Interesting article by Daniel Gulati in Harvard Business Review on why people have trouble quitting even jobs and businesses they hate. Everything he writes would apply to activist campaigns, too, and probably relationships and other areas of life. The author neglects to mention, though, that timing a quit is hard. It's not always obvious when to quit, and you also (of course) have no way to predict how better or worse things get in the future.
Most people, though, take too long to quit--and many take way too long.
One question to ask yourself: while you ponder or ruminate about the quit, are you inventing reasons for staying put, or reasons for leaving. If you're expending a lot of energy trying to convince yourself to stay, that's probably a sign you should go.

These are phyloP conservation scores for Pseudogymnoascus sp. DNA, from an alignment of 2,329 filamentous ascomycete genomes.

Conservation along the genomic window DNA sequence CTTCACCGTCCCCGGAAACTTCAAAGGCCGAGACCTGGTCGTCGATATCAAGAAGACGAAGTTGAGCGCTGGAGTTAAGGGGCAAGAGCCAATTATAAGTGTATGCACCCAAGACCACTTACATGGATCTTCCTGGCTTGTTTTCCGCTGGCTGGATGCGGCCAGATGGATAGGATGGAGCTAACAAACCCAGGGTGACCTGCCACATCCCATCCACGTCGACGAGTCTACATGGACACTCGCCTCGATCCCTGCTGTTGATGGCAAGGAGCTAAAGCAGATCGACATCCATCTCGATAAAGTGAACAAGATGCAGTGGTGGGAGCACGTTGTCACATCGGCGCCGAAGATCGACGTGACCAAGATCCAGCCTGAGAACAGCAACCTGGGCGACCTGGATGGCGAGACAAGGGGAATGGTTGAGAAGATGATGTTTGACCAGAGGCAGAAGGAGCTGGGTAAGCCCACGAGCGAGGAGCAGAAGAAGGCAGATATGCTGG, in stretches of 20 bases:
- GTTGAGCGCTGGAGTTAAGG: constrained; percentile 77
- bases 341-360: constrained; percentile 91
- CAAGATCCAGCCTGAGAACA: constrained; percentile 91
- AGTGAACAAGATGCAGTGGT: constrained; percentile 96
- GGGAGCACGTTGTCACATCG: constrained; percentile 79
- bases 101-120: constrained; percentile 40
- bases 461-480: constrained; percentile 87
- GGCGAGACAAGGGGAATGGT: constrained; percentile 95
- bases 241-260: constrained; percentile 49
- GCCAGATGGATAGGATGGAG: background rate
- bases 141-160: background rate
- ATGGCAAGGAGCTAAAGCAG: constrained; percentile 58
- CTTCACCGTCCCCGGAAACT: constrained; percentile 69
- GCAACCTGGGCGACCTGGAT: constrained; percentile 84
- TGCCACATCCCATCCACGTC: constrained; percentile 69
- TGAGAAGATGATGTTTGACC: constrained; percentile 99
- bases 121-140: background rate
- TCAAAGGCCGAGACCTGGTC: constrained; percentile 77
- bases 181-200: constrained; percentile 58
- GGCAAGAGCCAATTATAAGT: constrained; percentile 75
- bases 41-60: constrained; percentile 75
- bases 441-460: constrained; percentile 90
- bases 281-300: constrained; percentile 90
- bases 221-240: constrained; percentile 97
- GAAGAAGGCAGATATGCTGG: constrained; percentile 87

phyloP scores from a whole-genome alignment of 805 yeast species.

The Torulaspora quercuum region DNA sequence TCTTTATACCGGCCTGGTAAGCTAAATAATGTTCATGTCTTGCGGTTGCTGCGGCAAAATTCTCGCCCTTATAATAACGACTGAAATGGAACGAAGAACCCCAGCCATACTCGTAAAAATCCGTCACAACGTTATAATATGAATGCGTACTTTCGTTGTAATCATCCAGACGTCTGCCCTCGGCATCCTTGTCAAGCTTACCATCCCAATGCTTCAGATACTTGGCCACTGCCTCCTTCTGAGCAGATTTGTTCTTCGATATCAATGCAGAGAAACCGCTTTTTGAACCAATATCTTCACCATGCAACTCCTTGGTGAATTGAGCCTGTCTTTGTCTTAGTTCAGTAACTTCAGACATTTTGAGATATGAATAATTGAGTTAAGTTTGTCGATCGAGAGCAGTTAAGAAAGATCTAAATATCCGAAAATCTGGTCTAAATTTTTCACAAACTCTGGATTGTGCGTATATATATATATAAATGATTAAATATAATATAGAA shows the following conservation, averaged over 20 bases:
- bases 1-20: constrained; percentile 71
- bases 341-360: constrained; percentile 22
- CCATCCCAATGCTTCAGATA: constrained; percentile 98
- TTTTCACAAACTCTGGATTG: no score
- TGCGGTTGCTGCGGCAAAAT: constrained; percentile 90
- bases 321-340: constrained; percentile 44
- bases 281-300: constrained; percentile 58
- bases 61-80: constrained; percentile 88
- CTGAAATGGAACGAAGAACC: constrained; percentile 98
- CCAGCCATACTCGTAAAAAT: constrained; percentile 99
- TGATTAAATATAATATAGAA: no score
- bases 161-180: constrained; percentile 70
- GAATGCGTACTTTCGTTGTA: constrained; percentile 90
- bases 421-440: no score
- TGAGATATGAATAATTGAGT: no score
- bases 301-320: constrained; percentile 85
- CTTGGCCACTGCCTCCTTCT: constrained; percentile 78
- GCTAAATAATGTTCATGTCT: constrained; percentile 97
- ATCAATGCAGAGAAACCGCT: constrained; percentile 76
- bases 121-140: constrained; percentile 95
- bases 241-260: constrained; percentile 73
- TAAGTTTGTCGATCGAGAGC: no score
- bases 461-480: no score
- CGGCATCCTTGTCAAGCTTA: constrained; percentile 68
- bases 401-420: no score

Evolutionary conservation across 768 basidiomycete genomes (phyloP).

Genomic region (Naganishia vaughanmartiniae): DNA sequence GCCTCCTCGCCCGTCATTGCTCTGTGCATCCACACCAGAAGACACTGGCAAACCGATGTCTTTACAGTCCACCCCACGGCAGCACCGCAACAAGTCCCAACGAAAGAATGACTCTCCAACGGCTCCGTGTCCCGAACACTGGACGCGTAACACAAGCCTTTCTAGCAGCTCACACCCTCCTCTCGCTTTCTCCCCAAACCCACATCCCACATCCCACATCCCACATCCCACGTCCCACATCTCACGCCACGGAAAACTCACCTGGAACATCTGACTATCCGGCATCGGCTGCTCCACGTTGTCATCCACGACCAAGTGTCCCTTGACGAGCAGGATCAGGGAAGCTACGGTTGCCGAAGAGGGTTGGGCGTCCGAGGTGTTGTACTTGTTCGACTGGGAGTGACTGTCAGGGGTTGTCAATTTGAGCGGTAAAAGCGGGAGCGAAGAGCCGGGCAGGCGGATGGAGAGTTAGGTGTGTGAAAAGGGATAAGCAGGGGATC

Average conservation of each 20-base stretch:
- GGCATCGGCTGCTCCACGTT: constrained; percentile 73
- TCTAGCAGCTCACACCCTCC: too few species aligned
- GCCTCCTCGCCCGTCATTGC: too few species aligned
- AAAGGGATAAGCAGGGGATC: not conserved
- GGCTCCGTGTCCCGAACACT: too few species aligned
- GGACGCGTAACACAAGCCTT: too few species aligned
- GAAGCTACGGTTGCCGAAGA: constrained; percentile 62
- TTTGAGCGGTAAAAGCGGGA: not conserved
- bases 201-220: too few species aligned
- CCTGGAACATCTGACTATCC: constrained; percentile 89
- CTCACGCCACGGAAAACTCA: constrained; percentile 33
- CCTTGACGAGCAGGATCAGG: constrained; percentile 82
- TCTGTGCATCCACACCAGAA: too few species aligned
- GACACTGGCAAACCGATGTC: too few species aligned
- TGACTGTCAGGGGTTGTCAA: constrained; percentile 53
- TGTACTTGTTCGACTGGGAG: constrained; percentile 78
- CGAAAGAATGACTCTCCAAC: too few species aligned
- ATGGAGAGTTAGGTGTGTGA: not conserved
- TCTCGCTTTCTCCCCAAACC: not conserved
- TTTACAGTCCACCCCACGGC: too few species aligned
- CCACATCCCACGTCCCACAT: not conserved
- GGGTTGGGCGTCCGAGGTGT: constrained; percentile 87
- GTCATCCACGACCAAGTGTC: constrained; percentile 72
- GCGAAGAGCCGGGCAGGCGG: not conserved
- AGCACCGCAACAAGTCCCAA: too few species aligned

Excerpted from Gulati's article:
You've been conditioned. Scientists know that the best way to train someone to perform a behavior is to reward them for doing so at random intervals....If you look closely enough, you'll find that the corporate world is littered with hundreds of these variable reinforcement schedules.
Your losses are more visible than ever. Ubiquitous connectivity plus social media equals high virality. In other words, news now travels fast. So when your early-stage venture fails, your friends are going to know about it.
You suffer from premature optimization....This strong human bias toward accumulating small wins is what we call progress, but paradoxically, it seems to be inhibiting many individuals from reaching their true potential.
Personally I don't think I'm prey to the first two, much--but then I read the third and I thought oy vey. Something to think about.